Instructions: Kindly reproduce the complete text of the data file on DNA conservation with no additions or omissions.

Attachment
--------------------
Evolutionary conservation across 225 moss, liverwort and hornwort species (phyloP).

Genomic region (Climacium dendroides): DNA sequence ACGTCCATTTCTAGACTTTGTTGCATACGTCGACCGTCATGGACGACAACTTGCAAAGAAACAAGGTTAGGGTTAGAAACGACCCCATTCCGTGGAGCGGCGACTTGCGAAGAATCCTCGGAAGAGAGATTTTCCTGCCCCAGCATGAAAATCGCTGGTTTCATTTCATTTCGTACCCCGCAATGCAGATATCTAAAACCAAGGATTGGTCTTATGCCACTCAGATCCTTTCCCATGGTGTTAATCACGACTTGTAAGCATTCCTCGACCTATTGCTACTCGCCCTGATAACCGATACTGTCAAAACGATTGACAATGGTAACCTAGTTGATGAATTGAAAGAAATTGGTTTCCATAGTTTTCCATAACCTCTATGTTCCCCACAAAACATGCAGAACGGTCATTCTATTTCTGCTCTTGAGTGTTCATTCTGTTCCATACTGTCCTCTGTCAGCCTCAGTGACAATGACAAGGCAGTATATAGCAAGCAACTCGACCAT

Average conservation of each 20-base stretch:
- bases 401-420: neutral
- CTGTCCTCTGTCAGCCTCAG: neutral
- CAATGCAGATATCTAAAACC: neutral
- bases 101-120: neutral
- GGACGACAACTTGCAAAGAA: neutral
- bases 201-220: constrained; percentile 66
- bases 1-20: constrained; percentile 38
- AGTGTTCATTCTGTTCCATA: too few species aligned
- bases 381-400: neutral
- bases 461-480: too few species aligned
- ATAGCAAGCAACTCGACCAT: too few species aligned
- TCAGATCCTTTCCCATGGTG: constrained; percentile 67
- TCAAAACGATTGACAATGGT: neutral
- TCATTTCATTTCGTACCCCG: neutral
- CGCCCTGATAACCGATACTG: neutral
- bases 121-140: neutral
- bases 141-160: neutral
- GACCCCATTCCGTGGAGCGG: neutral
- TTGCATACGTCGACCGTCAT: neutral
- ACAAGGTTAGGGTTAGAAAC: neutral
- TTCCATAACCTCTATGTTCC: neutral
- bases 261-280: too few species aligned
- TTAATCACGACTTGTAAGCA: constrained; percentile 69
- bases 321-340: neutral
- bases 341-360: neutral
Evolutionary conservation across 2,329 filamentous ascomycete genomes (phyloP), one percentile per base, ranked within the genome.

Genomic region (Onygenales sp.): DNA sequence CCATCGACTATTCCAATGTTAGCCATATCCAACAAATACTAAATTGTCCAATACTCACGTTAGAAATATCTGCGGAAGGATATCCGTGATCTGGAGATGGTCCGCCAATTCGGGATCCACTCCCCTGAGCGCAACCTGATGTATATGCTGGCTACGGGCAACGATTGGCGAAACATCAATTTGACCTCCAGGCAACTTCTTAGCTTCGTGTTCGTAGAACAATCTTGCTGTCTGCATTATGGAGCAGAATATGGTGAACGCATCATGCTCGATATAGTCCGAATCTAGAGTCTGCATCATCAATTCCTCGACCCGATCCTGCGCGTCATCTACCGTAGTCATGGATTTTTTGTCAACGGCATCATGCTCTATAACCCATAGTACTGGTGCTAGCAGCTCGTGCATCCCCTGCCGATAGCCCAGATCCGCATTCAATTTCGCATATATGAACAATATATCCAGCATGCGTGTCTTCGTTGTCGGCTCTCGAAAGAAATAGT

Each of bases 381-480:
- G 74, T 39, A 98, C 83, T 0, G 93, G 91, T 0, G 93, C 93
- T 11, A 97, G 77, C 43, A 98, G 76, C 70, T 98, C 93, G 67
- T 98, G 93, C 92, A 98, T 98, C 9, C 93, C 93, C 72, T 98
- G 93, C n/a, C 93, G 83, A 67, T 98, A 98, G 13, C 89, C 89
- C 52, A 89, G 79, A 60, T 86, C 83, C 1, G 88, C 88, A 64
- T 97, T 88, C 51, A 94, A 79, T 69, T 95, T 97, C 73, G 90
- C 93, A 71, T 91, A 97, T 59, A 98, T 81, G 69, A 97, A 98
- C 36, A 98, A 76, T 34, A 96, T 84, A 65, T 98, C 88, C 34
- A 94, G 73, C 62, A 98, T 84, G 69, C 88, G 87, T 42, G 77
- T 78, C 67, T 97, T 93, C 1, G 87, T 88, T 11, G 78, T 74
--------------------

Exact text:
Evolutionary conservation across 225 moss, liverwort and hornwort species (phyloP).

Genomic region (Climacium dendroides): DNA sequence ACGTCCATTTCTAGACTTTGTTGCATACGTCGACCGTCATGGACGACAACTTGCAAAGAAACAAGGTTAGGGTTAGAAACGACCCCATTCCGTGGAGCGGCGACTTGCGAAGAATCCTCGGAAGAGAGATTTTCCTGCCCCAGCATGAAAATCGCTGGTTTCATTTCATTTCGTACCCCGCAATGCAGATATCTAAAACCAAGGATTGGTCTTATGCCACTCAGATCCTTTCCCATGGTGTTAATCACGACTTGTAAGCATTCCTCGACCTATTGCTACTCGCCCTGATAACCGATACTGTCAAAACGATTGACAATGGTAACCTAGTTGATGAATTGAAAGAAATTGGTTTCCATAGTTTTCCATAACCTCTATGTTCCCCACAAAACATGCAGAACGGTCATTCTATTTCTGCTCTTGAGTGTTCATTCTGTTCCATACTGTCCTCTGTCAGCCTCAGTGACAATGACAAGGCAGTATATAGCAAGCAACTCGACCAT

Average conservation of each 20-base stretch:
- bases 401-420: neutral
- CTGTCCTCTGTCAGCCTCAG: neutral
- CAATGCAGATATCTAAAACC: neutral
- bases 101-120: neutral
- GGACGACAACTTGCAAAGAA: neutral
- bases 201-220: constrained; percentile 66
- bases 1-20: constrained; percentile 38
- AGTGTTCATTCTGTTCCATA: too few species aligned
- bases 381-400: neutral
- bases 461-480: too few species aligned
- ATAGCAAGCAACTCGACCAT: too few species aligned
- TCAGATCCTTTCCCATGGTG: constrained; percentile 67
- TCAAAACGATTGACAATGGT: neutral
- TCATTTCATTTCGTACCCCG: neutral
- CGCCCTGATAACCGATACTG: neutral
- bases 121-140: neutral
- bases 141-160: neutral
- GACCCCATTCCGTGGAGCGG: neutral
- TTGCATACGTCGACCGTCAT: neutral
- ACAAGGTTAGGGTTAGAAAC: neutral
- TTCCATAACCTCTATGTTCC: neutral
- bases 261-280: too few species aligned
- TTAATCACGACTTGTAAGCA: constrained; percentile 69
- bases 321-340: neutral
- bases 341-360: neutral
Evolutionary conservation across 2,329 filamentous ascomycete genomes (phyloP), one percentile per base, ranked within the genome.

Genomic region (Onygenales sp.): DNA sequence CCATCGACTATTCCAATGTTAGCCATATCCAACAAATACTAAATTGTCCAATACTCACGTTAGAAATATCTGCGGAAGGATATCCGTGATCTGGAGATGGTCCGCCAATTCGGGATCCACTCCCCTGAGCGCAACCTGATGTATATGCTGGCTACGGGCAACGATTGGCGAAACATCAATTTGACCTCCAGGCAACTTCTTAGCTTCGTGTTCGTAGAACAATCTTGCTGTCTGCATTATGGAGCAGAATATGGTGAACGCATCATGCTCGATATAGTCCGAATCTAGAGTCTGCATCATCAATTCCTCGACCCGATCCTGCGCGTCATCTACCGTAGTCATGGATTTTTTGTCAACGGCATCATGCTCTATAACCCATAGTACTGGTGCTAGCAGCTCGTGCATCCCCTGCCGATAGCCCAGATCCGCATTCAATTTCGCATATATGAACAATATATCCAGCATGCGTGTCTTCGTTGTCGGCTCTCGAAAGAAATAGT

Each of bases 381-480:
- G 74, T 39, A 98, C 83, T 0, G 93, G 91, T 0, G 93, C 93
- T 11, A 97, G 77, C 43, A 98, G 76, C 70, T 98, C 93, G 67
- T 98, G 93, C 92, A 98, T 98, C 9, C 93, C 93, C 72, T 98
- G 93, C n/a, C 93, G 83, A 67, T 98, A 98, G 13, C 89, C 89
- C 52, A 89, G 79, A 60, T 86, C 83, C 1, G 88, C 88, A 64
- T 97, T 88, C 51, A 94, A 79, T 69, T 95, T 97, C 73, G 90
- C 93, A 71, T 91, A 97, T 59, A 98, T 81, G 69, A 97, A 98
- C 36, A 98, A 76, T 34, A 96, T 84, A 65, T 98, C 88, C 34
- A 94, G 73, C 62, A 98, T 84, G 69, C 88, G 87, T 42, G 77
- T 78, C 67, T 97, T 93, C 1, G 87, T 88, T 11, G 78, T 74